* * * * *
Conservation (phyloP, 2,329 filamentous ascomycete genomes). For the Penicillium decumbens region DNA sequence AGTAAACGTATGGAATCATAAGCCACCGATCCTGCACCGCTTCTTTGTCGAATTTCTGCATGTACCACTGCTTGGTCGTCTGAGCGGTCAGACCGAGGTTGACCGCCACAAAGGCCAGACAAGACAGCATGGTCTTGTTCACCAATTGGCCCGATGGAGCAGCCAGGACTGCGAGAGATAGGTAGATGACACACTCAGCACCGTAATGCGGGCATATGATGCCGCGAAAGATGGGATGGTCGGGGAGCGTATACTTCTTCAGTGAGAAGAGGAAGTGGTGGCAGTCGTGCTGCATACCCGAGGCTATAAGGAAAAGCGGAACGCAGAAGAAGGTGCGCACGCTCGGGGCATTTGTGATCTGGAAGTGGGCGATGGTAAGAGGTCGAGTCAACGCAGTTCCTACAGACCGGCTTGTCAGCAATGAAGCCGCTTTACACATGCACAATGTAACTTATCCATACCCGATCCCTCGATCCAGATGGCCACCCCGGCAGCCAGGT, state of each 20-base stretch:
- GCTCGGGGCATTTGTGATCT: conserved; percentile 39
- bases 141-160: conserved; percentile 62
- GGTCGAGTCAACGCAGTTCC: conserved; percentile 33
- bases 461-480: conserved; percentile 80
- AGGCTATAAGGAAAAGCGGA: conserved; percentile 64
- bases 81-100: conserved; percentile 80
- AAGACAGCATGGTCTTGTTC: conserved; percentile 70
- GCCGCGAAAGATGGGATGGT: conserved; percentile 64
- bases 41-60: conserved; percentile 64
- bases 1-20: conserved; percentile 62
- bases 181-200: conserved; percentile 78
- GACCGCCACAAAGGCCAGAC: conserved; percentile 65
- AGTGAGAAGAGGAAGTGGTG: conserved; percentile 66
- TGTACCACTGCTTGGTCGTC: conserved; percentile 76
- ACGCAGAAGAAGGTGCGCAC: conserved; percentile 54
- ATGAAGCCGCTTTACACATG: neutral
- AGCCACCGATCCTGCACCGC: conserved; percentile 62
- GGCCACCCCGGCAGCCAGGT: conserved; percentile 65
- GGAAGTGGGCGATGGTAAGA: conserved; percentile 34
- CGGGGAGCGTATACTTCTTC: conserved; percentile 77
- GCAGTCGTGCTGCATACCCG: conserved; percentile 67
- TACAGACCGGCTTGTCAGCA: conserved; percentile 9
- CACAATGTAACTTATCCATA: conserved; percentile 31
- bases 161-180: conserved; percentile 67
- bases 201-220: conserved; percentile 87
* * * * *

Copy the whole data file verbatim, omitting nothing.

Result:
Conservation (phyloP, 2,329 filamentous ascomycete genomes). For the Penicillium decumbens region DNA sequence AGTAAACGTATGGAATCATAAGCCACCGATCCTGCACCGCTTCTTTGTCGAATTTCTGCATGTACCACTGCTTGGTCGTCTGAGCGGTCAGACCGAGGTTGACCGCCACAAAGGCCAGACAAGACAGCATGGTCTTGTTCACCAATTGGCCCGATGGAGCAGCCAGGACTGCGAGAGATAGGTAGATGACACACTCAGCACCGTAATGCGGGCATATGATGCCGCGAAAGATGGGATGGTCGGGGAGCGTATACTTCTTCAGTGAGAAGAGGAAGTGGTGGCAGTCGTGCTGCATACCCGAGGCTATAAGGAAAAGCGGAACGCAGAAGAAGGTGCGCACGCTCGGGGCATTTGTGATCTGGAAGTGGGCGATGGTAAGAGGTCGAGTCAACGCAGTTCCTACAGACCGGCTTGTCAGCAATGAAGCCGCTTTACACATGCACAATGTAACTTATCCATACCCGATCCCTCGATCCAGATGGCCACCCCGGCAGCCAGGT, state of each 20-base stretch:
- GCTCGGGGCATTTGTGATCT: conserved; percentile 39
- bases 141-160: conserved; percentile 62
- GGTCGAGTCAACGCAGTTCC: conserved; percentile 33
- bases 461-480: conserved; percentile 80
- AGGCTATAAGGAAAAGCGGA: conserved; percentile 64
- bases 81-100: conserved; percentile 80
- AAGACAGCATGGTCTTGTTC: conserved; percentile 70
- GCCGCGAAAGATGGGATGGT: conserved; percentile 64
- bases 41-60: conserved; percentile 64
- bases 1-20: conserved; percentile 62
- bases 181-200: conserved; percentile 78
- GACCGCCACAAAGGCCAGAC: conserved; percentile 65
- AGTGAGAAGAGGAAGTGGTG: conserved; percentile 66
- TGTACCACTGCTTGGTCGTC: conserved; percentile 76
- ACGCAGAAGAAGGTGCGCAC: conserved; percentile 54
- ATGAAGCCGCTTTACACATG: neutral
- AGCCACCGATCCTGCACCGC: conserved; percentile 62
- GGCCACCCCGGCAGCCAGGT: conserved; percentile 65
- GGAAGTGGGCGATGGTAAGA: conserved; percentile 34
- CGGGGAGCGTATACTTCTTC: conserved; percentile 77
- GCAGTCGTGCTGCATACCCG: conserved; percentile 67
- TACAGACCGGCTTGTCAGCA: conserved; percentile 9
- CACAATGTAACTTATCCATA: conserved; percentile 31
- bases 161-180: conserved; percentile 67
- bases 201-220: conserved; percentile 87